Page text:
Saturday, 24 March 2012

General Motors turns to MTV to draw reluctant young buyers

Mtv
Ross Martin, 37, is an established poet and a former drummer in an alternative rock band. Wearing Nike high tops and loose fitting jeans, he is the kind of figure who wouldn't attract a second glance on the streets of Brooklyn, where he lives. But on a chilly afternoon here last month, he managed to attract some odd looks as he walked across the 24th floor of General Motors' global headquarters.
Martin is the executive vice-president of MTV Scratch, a unit of the giant media company Viacom that consults with brands about connecting with consumers. He and his team are trying to help General Motors solve one of the most vexing problems facing the car industry: many young consumers today just do not care that much about cars.
That is a major shift from the days when the car stood at the centre of youth culture and wheels served as the ultimate gateway to freedom and independence. Young drivers proudly parked Impalas at a drive-in movie theatre, lusted over cherry red Camaros as the ultimate sign of rebellion or saved up for a Volkswagen Beetle on which to splash bumper stickers and peace signs.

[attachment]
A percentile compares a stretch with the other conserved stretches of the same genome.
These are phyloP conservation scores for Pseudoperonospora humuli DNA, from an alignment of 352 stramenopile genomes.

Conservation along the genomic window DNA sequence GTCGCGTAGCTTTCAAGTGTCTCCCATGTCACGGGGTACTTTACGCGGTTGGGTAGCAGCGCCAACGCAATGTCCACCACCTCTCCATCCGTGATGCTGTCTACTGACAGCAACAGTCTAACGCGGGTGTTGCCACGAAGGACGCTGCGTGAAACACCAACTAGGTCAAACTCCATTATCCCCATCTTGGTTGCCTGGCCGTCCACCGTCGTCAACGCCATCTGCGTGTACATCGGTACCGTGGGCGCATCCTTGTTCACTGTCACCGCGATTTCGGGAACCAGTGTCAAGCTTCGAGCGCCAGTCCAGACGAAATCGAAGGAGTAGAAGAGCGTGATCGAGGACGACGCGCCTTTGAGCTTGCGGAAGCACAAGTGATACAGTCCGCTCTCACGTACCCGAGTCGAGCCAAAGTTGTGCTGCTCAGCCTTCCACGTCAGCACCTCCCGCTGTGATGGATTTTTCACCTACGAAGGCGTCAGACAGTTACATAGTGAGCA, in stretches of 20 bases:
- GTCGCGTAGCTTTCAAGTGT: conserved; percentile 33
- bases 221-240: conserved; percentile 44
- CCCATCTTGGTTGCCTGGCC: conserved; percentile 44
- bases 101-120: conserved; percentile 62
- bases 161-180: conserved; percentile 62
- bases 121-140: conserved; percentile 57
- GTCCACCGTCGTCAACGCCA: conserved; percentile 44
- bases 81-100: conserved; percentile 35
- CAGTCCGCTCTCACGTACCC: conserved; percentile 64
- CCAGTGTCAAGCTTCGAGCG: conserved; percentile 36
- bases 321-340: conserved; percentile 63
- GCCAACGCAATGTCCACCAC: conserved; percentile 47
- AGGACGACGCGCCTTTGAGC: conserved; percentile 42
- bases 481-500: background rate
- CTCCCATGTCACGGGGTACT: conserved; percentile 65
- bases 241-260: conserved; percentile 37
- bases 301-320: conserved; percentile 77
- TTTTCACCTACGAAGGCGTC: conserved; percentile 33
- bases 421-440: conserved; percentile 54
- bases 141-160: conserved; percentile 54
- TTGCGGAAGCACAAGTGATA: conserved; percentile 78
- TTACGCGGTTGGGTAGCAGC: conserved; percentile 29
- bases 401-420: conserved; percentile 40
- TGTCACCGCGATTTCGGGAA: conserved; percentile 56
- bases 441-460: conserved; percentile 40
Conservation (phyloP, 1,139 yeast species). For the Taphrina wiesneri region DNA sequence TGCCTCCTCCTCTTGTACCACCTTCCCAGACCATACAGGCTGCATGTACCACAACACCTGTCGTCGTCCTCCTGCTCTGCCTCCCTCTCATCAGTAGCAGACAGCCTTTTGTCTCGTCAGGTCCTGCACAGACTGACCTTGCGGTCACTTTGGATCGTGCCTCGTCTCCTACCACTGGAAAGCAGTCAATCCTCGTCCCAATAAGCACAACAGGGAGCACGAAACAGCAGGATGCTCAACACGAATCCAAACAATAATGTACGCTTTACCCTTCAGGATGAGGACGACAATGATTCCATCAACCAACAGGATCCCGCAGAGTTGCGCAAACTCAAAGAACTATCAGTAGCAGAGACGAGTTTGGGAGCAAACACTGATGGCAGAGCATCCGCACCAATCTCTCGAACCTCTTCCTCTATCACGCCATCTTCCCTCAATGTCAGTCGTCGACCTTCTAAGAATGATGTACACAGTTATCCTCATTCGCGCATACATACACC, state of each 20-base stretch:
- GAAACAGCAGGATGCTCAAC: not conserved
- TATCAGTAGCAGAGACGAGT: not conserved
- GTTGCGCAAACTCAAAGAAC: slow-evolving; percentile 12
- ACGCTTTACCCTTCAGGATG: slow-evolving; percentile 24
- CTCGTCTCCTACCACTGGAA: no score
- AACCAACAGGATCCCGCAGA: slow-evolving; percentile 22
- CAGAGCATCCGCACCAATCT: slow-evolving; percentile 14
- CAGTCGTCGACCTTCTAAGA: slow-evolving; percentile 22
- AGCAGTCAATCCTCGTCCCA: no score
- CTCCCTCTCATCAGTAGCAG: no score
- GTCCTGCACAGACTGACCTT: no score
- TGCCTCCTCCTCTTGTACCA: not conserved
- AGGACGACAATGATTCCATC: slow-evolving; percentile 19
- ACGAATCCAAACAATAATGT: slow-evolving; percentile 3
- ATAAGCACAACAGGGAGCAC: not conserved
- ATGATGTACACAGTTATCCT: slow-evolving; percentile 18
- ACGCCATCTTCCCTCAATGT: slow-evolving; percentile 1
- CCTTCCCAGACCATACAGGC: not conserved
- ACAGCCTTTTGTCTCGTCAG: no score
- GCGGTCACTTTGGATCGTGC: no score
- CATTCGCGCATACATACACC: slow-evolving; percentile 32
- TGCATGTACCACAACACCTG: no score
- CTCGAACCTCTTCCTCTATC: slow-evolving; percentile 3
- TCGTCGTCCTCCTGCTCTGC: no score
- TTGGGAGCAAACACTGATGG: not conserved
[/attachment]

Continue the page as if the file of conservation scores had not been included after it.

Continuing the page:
Today, Facebook, Twitter and text messaging allow teenagers and 20-somethings to connect without wheels. High gas prices and environmental concerns don't help matters. "They think of a car as a giant bummer," said Martin. "Think about your dashboard. It's filled with nothing, but bad news." There is data to support Martin's observations.
In 2008, 46.3% of potential drivers 19 years and younger had driver's licenses, compared with 64.4% in 1998, according to the Federal Highway Administration, and drivers ages 21 to 30 drove 12% fewer miles in 2009 than they did in 1995.
Forty-six percent of drivers ages 18 to 24 said they would choose internet access over owning a car, according to the research firm Gartner. Cars are still essential to drivers of all ages, and car cultures still endure in swaths of suburban and rural areas.
But automobiles have fallen in the public estimation of younger people. In a survey of 3,000 consumers born from 1981 to 2000 - a generation marketers call "millennials" - Scratch asked which of 31 brands they preferred. Not one car brand ranked in the top 10, lagging far behind companies like Google and Nike.Automobile News

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